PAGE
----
Journal archives for October 2023

October 03, 2023

October News

Hello Everyone!

Happy October! It's sure feeling like fall now!

We have ALMOST reached our goal of 10,000 observations by the end of summer 2023! We are at a total of 9,945 observations; only 55 to go! Upload your observations by October 31st 2023 to have them included in my urban plant-pollinator study.

Thank you to those who were able to make it out to our last pollinator walk of the year in September and thank you to everyone who came out to a pollinator walk this summer! I have really enjoyed the community pollinator walks and we hope to continue them next summer!

Each month we draw a prize winner for members of the project that contribute observations during the month. Our September prize winner is @lauraulthar , congratulations!

September 2023 Stats
Observations made: 310
Research grade identifications: 220
New members joined: 7

Enjoy a photo recap of our events and pollinator walks from 2023!

Posted on October 03, 2023 02:43 AM by jdo77 jdo77 | 0 comments | Leave a comment

October 13, 2023

Plant of the Month: Smooth Blue Aster (Symphyotrichum laeve)

I have two exciting things to share! First, we have reached our goal of 10,000 observations! Thank you so much everyone! Second, Kiarra @kiarra13 will be taking over our plant and pollinator of the month segments. She is completing her undergraduate honours project that focuses on meaningful science communication! I have the pleasure of mentoring them on this project and I am super excited for the work they are doing!

Without further ado, here is the plant of the month:

Symphyotrichum laeve, commonly known as Smooth Aster or Smooth Blue Aster, is a perennial wildflower in the daisy family (Asteraceae). There are 15 species of Symphyotrichum, commonly called American Asters, native to Alberta. The scientific name Symphyotrichum comes from the Greek words sympho and trichos, meaning ‘to grow together’ and ‘a single hair’ respectively. The scientific name laeve comes from the Latin word levis which means smooth. Their name comes from their appearance. They have hairless stems. The leaves are smooth, waxy and rubbery in texture and oblong in shape with either a smooth or serrated edge. The leaves have an alternate arrangement and clasp the stem. Smooth Blue Aster also has small flowers that consist of 15-30 purple-blue petals and form clusters on branches (panicle inflorescence). They bloom in full sun from late summer to early fall.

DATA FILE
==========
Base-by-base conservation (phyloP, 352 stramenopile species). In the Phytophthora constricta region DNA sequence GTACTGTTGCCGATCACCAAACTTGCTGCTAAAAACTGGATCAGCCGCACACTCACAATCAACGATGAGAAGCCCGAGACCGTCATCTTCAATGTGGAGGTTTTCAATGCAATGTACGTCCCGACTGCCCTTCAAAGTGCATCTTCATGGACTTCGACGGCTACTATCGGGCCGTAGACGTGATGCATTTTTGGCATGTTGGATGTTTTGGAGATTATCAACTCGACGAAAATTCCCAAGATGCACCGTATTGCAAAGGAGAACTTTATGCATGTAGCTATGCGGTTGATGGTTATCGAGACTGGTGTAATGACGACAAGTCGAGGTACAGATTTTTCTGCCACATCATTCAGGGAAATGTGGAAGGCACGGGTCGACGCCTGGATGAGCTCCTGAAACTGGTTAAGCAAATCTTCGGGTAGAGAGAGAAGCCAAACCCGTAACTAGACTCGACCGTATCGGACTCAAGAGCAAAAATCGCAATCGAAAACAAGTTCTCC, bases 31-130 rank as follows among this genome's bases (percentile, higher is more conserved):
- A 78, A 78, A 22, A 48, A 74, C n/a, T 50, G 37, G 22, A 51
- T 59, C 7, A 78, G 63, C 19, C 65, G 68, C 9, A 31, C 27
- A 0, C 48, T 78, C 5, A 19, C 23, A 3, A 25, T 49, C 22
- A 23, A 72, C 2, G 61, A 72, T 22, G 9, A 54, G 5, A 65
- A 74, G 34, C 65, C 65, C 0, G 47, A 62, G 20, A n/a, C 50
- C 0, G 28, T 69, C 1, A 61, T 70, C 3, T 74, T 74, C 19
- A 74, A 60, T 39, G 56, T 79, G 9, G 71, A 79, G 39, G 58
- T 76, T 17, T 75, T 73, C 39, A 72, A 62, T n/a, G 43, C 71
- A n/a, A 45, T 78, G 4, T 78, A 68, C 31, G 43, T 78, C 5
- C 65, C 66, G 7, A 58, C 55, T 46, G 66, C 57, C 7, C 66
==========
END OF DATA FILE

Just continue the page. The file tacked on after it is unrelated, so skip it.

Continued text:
They are native to North America. They are currently distributed throughout the United States and Canada, from British Columbia to New Brunswick, and in Yukon. Smooth Blue Aster can be used to treat toothaches and fevers.

Smooth Blue Aster attracts butterfly and bee pollinators, including sweat bees, bumblebees, and leaf cutter bees. Having a late bloom time is especially important for bumble bee queens and migrating species. They also attract deers that graze on them. The plants then respond by increasing growth the next season.

purple aster flower iNaturalist Calgary Pollinators Project observation page

Posted on October 13, 2023 05:27 PM by jdo77 jdo77 | 0 comments | Leave a comment

October 17, 2023

Calgary Pollinators: Bee a Community Scientist Research Study

Hello everyone,

As we are at the end of pollinator season, we hope that you may be willing to spend 10 minutes
of your time to complete a survey for a research study about the Calgary Pollinators Community
Science Project. We are interested in understanding how you became involved with the project
in one or more of the following ways:

● Joining the Calgary Pollinator Project page on iNaturalist
● Uploading an observation to the project on iNaturalist
● Someone else added your observation to the project